With Public Relations (PR) professionals outnumbering journalists in the Australian media industry, it’s never been harder to pitch a story – but successful pitching, which leads to stories being published is exactly how public relations helps a business, by spreading brand awareness.
For almost a decade, the industry has seen an increasing number of reporters shifting from journalism to PR, along with aspiring young professionals looking to make their big break in the communications industry.
Our Managing Director Leisa Goddard and Communications Director Clare Christensen reveal exactly what firms are doing wrong, and how in public relations a new business pitch simply isn’t enough.
With almost 40 years’ experience between them, Leisa and Clare know what makes a story – and because of their time as journalists, they’ve also seen first-hand the common mistakes made by PR professionals when they’re trying to pitch a story to a newsroom or journalist.
Firstly, all media releases need to be tailored to the type of publication the release is being sent to. This means finding a newsworthy angle. If it’s business news, find a business news angle, if it’s a lifestyle magazine, the same angle won’t work. Too often PR agencies send one generic release to different types of outlets. It automatically alienates you and your story from the journalist who receives it, if there’s no relevant angle to them.
“Journalists are strapped for time and need to get a grasp of what your story is at a glance,” Leisa said.
“They’ll look at three things in your pitch – the sender, the subject title and the first sentence. As a news Chief of Staff Too often have I received pitches where the news angle is hidden in the last few sentences, or I’ve been sent a media release without any facts or newsworthy angle at all.”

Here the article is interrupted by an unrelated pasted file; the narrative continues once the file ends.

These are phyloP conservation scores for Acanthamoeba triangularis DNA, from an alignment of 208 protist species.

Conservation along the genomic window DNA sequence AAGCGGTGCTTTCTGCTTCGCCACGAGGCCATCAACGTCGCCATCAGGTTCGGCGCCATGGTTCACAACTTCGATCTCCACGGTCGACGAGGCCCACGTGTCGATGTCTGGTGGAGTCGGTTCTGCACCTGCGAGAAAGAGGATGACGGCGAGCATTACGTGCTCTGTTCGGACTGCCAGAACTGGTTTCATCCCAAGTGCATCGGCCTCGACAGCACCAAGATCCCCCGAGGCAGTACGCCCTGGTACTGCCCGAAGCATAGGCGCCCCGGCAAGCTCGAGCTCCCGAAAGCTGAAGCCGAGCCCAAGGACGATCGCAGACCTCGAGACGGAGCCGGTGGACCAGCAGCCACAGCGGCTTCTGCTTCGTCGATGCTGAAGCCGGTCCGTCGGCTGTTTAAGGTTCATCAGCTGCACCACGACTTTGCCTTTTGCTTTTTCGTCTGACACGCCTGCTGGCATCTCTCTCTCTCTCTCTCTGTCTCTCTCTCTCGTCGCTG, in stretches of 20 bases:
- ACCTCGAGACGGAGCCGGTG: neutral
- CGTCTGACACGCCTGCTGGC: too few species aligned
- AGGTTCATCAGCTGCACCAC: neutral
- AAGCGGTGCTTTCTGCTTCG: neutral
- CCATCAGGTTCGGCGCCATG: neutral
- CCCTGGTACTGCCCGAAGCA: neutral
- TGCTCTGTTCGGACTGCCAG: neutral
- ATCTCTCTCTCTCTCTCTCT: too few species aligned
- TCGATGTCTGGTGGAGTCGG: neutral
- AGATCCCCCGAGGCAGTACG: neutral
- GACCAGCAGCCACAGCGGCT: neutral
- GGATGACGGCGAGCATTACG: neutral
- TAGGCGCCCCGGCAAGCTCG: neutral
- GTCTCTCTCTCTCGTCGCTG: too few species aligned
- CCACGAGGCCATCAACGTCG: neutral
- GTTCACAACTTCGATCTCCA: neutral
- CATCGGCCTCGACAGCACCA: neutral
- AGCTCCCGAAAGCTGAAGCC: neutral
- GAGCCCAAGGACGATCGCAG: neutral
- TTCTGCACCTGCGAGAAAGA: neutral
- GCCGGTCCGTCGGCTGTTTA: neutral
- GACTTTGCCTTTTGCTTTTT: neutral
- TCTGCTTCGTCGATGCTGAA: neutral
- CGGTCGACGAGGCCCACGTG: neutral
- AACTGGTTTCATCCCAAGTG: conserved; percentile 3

There are also mistakes even experienced PR professionals make because they’re not aware of how a newsroom works.
“In radio, it was our biggest bugbear when a PR professional would call on the hour,” Clare said.
“That’s exactly the time a radio journo needs to head into the booth to read the news live to air. Similarly, don’t call a TV newsroom or radio program when they’re about to be on air.”
PR agencies need to consider where they’re sending a release to.
“In Brisbane newsrooms, we’d be sent Sydney stories,” Clare said.
“It comes across lazy and unprofessional, and apart from that, that story will never be picked up.”
As a TV journalist, I would often turn up to stories that promised to be good for television, but the spokesperson wouldn’t be prepared, they’d be positioned in front of a white wall, and there’d be no overlay to film,” Leisa said.
“Organise it so there’s something to film on the day or if there aren’t any filming opportunities or vision you can supply, consider removing TV from your media pitch list.”
The first step to increasing your chances of having a story accepted is tailoring your pitch.
“No journalist wants a story every other publication is receiving, they want an exclusive, or at least something specific to their target audience,” Leisa said.
“With this being said, this doesn’t mean there isn’t potential for you to offer the exclusive and still have other networks or publications run the story afterwards.”
An example is National Transport Insurance (NTI), a client of Adoni Media, where an exclusive story was offered to the Today Show on truck safety coming into Christmas.
Following the story being aired, it was also covered 8 times on radio, 18 times in online news and 29 times on television channels including 7, 9 and 10 later that day.
Adoni Media had arranged for four spokespeople to be available, had coordinated two trucks to form a backdrop to the media call and provided newsrooms with dash cam footage and new statistics.
“The story Adoni Media did with NTI shows the importance of identifying a newsworthy angle, along with having an available spokesperson with an exciting background, and good vision,” Leisa said.